In fact the complete lack of sheltered players tells us a lot - we would all love to see a player like Grigorenko getting more O-zone starts and easier minutes, and I'm sure Rolston would too, but his hands are tied by our inability to carry play. You can't shelter a player if there aren't enough O-zone starts to go around. You can kind of see that Rolston is trying to shelter Grigs, Girgs, Flynn and Larsson, but it's just hard to do with this team.

As for other things that stand out, Larsson is the only blue circle in a sea of brown (a 'sea of brown' being an apt description of the team?) meaning he is the only player with a positive Corsi. Good for the rook. Ehrhoff comes the next closest to holding his own; everyone else is pretty much getting pushed around to varying degrees.

The guys struggling the most appear to be Risto, Hodgson, Weber and Grigs. I've been one of those advocating more ice time for Grigs, but this chart doesn't do him any favors.

I wonder if Hodgson is having a tough time because Rolston trusts him for defensive zone faceoffs. Regardless, we know what we have with Cody at this point - he's going to get scored on a lot, and he's going to generate lots of offense. If we can shelter him a bit more he can be a very useful player, but he's likely never going to be that #1 two-way center we would like him to be.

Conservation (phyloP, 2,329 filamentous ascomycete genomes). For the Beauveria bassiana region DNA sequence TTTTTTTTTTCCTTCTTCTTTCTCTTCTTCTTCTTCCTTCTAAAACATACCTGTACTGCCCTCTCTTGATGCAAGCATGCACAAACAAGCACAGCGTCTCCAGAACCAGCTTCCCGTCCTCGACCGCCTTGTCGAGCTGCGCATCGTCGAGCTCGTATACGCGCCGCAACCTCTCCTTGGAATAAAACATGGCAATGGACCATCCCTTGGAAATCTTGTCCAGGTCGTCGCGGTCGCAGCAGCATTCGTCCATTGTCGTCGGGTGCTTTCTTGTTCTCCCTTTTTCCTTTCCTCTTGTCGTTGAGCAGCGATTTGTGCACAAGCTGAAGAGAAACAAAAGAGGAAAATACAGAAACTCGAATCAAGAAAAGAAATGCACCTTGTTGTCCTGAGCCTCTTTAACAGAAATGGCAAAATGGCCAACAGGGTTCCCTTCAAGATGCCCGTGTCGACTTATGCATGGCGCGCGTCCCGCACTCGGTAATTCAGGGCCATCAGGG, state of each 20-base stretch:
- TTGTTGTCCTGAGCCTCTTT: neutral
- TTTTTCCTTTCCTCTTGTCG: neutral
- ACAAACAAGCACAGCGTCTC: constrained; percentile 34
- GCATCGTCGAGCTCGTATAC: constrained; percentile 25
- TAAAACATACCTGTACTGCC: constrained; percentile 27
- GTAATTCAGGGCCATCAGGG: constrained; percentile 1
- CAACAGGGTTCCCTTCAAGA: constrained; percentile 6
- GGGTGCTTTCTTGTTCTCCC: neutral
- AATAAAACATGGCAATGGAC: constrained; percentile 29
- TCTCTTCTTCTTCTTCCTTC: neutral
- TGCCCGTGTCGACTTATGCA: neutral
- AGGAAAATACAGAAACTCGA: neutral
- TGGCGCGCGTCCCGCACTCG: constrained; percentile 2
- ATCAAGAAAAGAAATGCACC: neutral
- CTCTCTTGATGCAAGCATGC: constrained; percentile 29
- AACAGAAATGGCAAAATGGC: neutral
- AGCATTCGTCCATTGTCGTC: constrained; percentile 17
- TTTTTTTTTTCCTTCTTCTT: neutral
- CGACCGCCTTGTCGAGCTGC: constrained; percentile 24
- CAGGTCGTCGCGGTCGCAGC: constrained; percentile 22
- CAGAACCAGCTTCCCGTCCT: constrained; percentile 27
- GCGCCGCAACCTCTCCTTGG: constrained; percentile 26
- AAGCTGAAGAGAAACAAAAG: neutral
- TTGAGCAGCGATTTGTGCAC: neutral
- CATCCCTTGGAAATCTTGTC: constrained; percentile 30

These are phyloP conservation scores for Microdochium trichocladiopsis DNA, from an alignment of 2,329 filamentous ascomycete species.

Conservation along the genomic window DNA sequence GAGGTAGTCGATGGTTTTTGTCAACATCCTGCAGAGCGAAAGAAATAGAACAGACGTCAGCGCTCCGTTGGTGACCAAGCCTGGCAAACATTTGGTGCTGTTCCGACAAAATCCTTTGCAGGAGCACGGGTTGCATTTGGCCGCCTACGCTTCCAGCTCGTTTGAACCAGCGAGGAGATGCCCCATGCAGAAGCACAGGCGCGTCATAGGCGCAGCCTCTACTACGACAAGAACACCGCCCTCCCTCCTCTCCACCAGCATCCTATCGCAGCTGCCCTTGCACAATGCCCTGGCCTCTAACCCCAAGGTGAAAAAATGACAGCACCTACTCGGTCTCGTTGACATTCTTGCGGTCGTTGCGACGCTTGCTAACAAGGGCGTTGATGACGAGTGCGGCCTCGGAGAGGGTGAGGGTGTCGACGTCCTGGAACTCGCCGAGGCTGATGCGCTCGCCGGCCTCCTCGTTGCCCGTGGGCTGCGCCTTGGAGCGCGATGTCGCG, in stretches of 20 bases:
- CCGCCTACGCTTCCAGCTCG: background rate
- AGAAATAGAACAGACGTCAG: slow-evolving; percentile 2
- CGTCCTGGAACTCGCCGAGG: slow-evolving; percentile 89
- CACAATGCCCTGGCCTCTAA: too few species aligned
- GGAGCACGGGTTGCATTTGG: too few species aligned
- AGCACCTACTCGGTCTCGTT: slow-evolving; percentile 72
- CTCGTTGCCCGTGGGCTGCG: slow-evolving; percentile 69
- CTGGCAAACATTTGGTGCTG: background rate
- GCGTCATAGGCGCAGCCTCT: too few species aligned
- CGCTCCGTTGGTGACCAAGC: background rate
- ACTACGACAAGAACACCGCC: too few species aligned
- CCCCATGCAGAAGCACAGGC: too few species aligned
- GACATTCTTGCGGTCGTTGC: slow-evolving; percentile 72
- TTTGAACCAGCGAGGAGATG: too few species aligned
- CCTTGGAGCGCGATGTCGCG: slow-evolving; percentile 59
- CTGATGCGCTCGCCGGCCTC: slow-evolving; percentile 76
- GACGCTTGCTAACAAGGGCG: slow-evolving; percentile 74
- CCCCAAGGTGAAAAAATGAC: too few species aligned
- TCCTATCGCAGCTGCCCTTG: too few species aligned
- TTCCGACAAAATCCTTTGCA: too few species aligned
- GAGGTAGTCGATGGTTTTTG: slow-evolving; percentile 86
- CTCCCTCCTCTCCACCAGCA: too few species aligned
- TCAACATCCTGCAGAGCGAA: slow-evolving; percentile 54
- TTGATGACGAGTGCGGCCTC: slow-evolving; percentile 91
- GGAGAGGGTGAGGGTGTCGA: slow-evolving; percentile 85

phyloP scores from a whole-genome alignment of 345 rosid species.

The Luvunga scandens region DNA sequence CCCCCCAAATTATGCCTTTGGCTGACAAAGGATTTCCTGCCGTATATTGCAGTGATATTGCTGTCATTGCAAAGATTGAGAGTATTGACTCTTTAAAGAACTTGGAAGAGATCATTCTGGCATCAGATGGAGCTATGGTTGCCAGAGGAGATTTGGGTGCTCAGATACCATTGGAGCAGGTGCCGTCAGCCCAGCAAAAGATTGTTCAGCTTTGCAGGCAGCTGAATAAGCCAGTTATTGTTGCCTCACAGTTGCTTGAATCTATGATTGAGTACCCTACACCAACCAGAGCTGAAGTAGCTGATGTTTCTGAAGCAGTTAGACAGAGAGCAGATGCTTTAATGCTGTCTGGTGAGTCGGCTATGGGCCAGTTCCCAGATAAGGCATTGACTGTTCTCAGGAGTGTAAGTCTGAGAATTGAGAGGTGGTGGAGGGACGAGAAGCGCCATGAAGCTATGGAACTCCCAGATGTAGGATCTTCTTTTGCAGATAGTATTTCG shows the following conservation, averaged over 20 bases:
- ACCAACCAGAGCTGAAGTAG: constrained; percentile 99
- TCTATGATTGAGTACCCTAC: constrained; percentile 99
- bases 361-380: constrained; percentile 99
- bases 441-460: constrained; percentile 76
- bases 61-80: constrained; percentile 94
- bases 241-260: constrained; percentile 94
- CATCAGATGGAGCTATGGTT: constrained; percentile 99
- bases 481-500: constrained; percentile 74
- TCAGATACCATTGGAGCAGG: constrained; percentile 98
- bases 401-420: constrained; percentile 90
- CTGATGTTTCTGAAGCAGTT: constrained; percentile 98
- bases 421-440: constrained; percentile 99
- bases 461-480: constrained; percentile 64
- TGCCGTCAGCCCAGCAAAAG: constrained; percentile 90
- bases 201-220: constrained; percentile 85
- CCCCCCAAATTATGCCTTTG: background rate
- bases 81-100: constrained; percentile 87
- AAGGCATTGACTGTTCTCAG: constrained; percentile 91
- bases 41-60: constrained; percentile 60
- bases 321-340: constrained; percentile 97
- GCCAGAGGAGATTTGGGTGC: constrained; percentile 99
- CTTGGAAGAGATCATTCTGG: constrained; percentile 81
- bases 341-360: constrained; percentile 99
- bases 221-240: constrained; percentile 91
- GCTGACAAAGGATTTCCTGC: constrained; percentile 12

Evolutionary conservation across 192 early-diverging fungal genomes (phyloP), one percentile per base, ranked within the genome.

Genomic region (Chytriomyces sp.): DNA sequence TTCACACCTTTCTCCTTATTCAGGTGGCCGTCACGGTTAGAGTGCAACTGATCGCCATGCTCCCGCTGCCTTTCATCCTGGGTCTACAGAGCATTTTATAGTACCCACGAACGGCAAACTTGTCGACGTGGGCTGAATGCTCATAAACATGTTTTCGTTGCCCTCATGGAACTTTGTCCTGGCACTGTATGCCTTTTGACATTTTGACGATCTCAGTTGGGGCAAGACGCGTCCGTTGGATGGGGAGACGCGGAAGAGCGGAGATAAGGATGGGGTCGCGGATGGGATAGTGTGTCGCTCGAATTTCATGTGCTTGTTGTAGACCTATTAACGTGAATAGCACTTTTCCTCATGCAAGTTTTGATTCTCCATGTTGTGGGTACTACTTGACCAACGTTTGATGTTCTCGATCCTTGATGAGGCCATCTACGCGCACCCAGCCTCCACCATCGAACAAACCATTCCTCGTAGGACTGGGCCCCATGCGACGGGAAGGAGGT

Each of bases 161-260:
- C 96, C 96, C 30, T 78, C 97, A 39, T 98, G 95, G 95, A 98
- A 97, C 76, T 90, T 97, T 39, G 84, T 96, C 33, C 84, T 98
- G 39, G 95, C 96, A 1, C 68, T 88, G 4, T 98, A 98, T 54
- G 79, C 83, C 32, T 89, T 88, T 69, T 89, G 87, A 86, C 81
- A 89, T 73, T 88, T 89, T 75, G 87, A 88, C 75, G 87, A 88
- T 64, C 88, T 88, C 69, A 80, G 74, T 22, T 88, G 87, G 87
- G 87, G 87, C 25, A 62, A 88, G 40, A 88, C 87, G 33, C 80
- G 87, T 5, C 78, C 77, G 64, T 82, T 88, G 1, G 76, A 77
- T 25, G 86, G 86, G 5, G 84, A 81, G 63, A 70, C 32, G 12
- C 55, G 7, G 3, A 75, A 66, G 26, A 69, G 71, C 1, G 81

Weber on the other hand is getting the easiest minutes of any defenseman and is getting absolutely crushed. It is inexplicable that he's one of our leaders in ice time. Hopefully McBain or Zadorov will impress enough during Weber's absence for the team to come to its senses and send him down to Roc (he shouldn't have any problem clearing waivers). I would even try one of Sulzer, Ruhwedel, or McNabb over Weber when he gets healthy.

Foligno is another outlier in that he's playing against the toughest competition but he has above 50% offensive zone starts - considering how few O-zone starts there are to go around, one would think this has to be intentional by Rolston. Maybe he's using Foligno as a designated forechecker against the other teams' top lines?

Another interesting thing is that Tyler Myers has the toughest minutes of any defenseman, making him our de facto shutdown D-man. He honestly hasn't had as horrible a season as you might think given this role, but he certainly hasn't excelled. Unfortunately he may be forced to continue in this role by default because I don't think we have any better candidates. Erhoff and Pysyk have probably been our best defensive pairing, but they get scored on an awful lot - we probably don't want them going up against the other teams' best all the time.

What do you all think about these charts and what they say about the Sabres? Did anything else stand out to you?

This is a FanPost written by a member of the community. It does not necessarily express the views or opinions of Die By The Blade.